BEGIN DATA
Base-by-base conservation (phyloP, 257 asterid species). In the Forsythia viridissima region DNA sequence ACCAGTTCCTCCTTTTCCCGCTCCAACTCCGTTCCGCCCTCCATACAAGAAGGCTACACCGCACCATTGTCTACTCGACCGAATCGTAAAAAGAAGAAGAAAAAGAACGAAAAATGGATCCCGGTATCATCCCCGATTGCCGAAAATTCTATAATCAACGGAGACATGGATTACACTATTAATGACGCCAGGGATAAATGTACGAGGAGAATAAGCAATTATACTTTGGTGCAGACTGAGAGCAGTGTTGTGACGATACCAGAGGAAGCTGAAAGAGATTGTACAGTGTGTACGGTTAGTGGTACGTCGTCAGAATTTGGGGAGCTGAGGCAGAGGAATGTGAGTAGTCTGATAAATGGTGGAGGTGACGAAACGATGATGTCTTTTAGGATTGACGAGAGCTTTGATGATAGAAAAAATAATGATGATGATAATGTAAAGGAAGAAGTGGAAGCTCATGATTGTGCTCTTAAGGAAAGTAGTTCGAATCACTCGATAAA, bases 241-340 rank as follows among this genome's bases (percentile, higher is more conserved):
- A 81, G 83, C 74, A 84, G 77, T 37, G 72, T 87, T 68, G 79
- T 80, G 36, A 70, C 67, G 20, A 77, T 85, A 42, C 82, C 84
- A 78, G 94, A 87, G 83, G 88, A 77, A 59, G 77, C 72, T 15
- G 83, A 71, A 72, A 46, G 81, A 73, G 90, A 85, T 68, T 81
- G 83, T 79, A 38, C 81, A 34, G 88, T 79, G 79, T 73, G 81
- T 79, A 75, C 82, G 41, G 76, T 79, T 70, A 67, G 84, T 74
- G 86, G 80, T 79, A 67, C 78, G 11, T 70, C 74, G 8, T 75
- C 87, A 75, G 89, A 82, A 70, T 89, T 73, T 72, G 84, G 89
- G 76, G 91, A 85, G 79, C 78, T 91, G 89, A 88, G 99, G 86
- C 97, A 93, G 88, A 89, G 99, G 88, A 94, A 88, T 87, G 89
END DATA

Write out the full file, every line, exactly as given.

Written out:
Base-by-base conservation (phyloP, 257 asterid species). In the Forsythia viridissima region DNA sequence ACCAGTTCCTCCTTTTCCCGCTCCAACTCCGTTCCGCCCTCCATACAAGAAGGCTACACCGCACCATTGTCTACTCGACCGAATCGTAAAAAGAAGAAGAAAAAGAACGAAAAATGGATCCCGGTATCATCCCCGATTGCCGAAAATTCTATAATCAACGGAGACATGGATTACACTATTAATGACGCCAGGGATAAATGTACGAGGAGAATAAGCAATTATACTTTGGTGCAGACTGAGAGCAGTGTTGTGACGATACCAGAGGAAGCTGAAAGAGATTGTACAGTGTGTACGGTTAGTGGTACGTCGTCAGAATTTGGGGAGCTGAGGCAGAGGAATGTGAGTAGTCTGATAAATGGTGGAGGTGACGAAACGATGATGTCTTTTAGGATTGACGAGAGCTTTGATGATAGAAAAAATAATGATGATGATAATGTAAAGGAAGAAGTGGAAGCTCATGATTGTGCTCTTAAGGAAAGTAGTTCGAATCACTCGATAAA, bases 241-340 rank as follows among this genome's bases (percentile, higher is more conserved):
- A 81, G 83, C 74, A 84, G 77, T 37, G 72, T 87, T 68, G 79
- T 80, G 36, A 70, C 67, G 20, A 77, T 85, A 42, C 82, C 84
- A 78, G 94, A 87, G 83, G 88, A 77, A 59, G 77, C 72, T 15
- G 83, A 71, A 72, A 46, G 81, A 73, G 90, A 85, T 68, T 81
- G 83, T 79, A 38, C 81, A 34, G 88, T 79, G 79, T 73, G 81
- T 79, A 75, C 82, G 41, G 76, T 79, T 70, A 67, G 84, T 74
- G 86, G 80, T 79, A 67, C 78, G 11, T 70, C 74, G 8, T 75
- C 87, A 75, G 89, A 82, A 70, T 89, T 73, T 72, G 84, G 89
- G 76, G 91, A 85, G 79, C 78, T 91, G 89, A 88, G 99, G 86
- C 97, A 93, G 88, A 89, G 99, G 88, A 94, A 88, T 87, G 89